Foreign buyers were involved in roughly 4.7 per cent of the 18,282 residential and agricultural real estate purchases recorded in the Greater Golden Horseshoe between April 24 and May 26, the province reported yesterday in a news release. The Ontario government began tracking the data through the land transfer tax system following the introduction of its Fair Housing Plan, a package of 16 measures aimed at addressing affordability challenges, including a non-resident speculation tax.
“Through the Fair Housing Plan, our government sought to stabilize the market and give more individuals and young families an opportunity to buy a home,” said Minister of Finance Charles Sousa. “Early indicators show that the plan is working.”
The newly released data reflect real estate purchases to which the non-resident speculation tax may apply. Effective April 21, the tax applies to transactions involving properties acquired or purchased by foreign corporations or individuals without citizenship or permanent residency.
Some individuals, including refugees and nominees of Ontario’s economic immigration program, may be eligible for an exemption from the tax. Other individuals, including international students and individuals who have become permanent residents or have been working in Ontario, may be able to claim a tax rebate.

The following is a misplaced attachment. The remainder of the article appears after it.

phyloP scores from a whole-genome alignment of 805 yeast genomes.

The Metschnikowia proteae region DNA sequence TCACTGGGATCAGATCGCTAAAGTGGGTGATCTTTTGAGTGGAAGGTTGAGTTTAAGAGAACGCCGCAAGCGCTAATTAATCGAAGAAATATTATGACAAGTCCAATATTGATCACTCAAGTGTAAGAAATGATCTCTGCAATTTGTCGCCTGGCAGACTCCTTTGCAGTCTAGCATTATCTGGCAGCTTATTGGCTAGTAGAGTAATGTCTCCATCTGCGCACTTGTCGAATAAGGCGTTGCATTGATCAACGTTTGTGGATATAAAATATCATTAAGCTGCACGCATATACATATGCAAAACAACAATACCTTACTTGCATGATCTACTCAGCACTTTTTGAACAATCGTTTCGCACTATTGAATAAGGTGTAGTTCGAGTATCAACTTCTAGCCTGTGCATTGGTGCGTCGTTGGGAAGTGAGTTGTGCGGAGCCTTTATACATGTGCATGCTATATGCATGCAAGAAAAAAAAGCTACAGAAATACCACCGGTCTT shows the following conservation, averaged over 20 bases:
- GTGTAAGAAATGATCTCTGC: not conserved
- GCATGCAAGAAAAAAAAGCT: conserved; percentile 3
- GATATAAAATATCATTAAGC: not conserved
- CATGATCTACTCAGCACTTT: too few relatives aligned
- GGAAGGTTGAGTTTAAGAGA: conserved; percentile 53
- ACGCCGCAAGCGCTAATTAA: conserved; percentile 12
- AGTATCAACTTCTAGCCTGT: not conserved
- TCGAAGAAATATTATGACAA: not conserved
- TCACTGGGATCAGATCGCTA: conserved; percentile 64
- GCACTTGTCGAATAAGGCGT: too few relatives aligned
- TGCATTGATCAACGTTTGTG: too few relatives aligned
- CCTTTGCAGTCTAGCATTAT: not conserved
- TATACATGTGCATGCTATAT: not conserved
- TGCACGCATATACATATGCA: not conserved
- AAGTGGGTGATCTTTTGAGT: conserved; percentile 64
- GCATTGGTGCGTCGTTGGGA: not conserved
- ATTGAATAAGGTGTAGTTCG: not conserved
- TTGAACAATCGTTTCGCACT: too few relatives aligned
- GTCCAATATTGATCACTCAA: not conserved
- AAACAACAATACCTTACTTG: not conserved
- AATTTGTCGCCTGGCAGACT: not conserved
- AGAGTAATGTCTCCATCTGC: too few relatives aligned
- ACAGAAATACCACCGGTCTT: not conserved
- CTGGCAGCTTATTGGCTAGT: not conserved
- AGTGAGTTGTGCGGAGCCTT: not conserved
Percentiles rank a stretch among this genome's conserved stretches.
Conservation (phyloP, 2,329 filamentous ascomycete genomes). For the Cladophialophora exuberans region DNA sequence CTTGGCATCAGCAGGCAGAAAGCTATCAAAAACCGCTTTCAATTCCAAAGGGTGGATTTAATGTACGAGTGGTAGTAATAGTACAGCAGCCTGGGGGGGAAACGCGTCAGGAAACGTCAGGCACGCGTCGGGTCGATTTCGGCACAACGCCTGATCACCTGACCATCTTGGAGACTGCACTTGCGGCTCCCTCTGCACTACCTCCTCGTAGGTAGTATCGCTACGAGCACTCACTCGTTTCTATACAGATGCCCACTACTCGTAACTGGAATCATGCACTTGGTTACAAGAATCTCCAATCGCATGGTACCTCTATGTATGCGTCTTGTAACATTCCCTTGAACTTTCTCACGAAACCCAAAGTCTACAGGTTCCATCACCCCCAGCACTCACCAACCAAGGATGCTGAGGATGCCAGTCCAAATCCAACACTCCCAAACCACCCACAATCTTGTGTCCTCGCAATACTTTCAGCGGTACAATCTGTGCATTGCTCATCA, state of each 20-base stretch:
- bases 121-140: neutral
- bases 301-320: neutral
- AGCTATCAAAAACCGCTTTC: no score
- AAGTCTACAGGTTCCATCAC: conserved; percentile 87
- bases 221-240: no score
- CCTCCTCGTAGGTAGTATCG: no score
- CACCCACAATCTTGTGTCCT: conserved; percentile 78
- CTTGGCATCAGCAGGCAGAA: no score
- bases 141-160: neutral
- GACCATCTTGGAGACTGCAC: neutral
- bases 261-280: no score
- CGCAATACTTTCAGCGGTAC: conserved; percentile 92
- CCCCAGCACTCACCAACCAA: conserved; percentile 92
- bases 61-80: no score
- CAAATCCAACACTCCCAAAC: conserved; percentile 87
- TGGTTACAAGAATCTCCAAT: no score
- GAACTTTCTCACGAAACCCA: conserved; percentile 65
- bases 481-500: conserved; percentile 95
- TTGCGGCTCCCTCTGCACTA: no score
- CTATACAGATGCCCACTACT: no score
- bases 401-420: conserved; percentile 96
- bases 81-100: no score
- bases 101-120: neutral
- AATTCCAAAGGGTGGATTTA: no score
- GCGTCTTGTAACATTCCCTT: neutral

Tim Hudak, CEO of the Ontario Real Estate Association, who welcomed the gathering and sharing of foreign buyer data, pointed out that the Toronto Real Estate Board (TREB) had previously arrived at a similar statistic. Through a survey last fall, TREB, which opposed a foreign buyer tax, found that foreign buyers were involved in 4.9 per cent of GTA home sales.
“The ultimate solution to addressing the barriers facing Ontario home buyers is to increase housing supply,” Hudak said in a statement.
The release of foreign buyer data, which will be updated in the fall, comes ahead of the first meeting today of an expert forum formed by the government to consider how to improve housing affordability. The forum of academics, community groups, developers, economists and the real estate sector will provide advice to the province.
“The panel will examine the challenges faced by the Ontario housing market and use an evidence-based approach on how to make it easier for everyone in Ontario to buy or rent a home,” said Chris Ballard, Minister of Housing and Minister Responsible for the Poverty Reduction Strategy.
The forum is expected to convene on a quarterly basis going forward.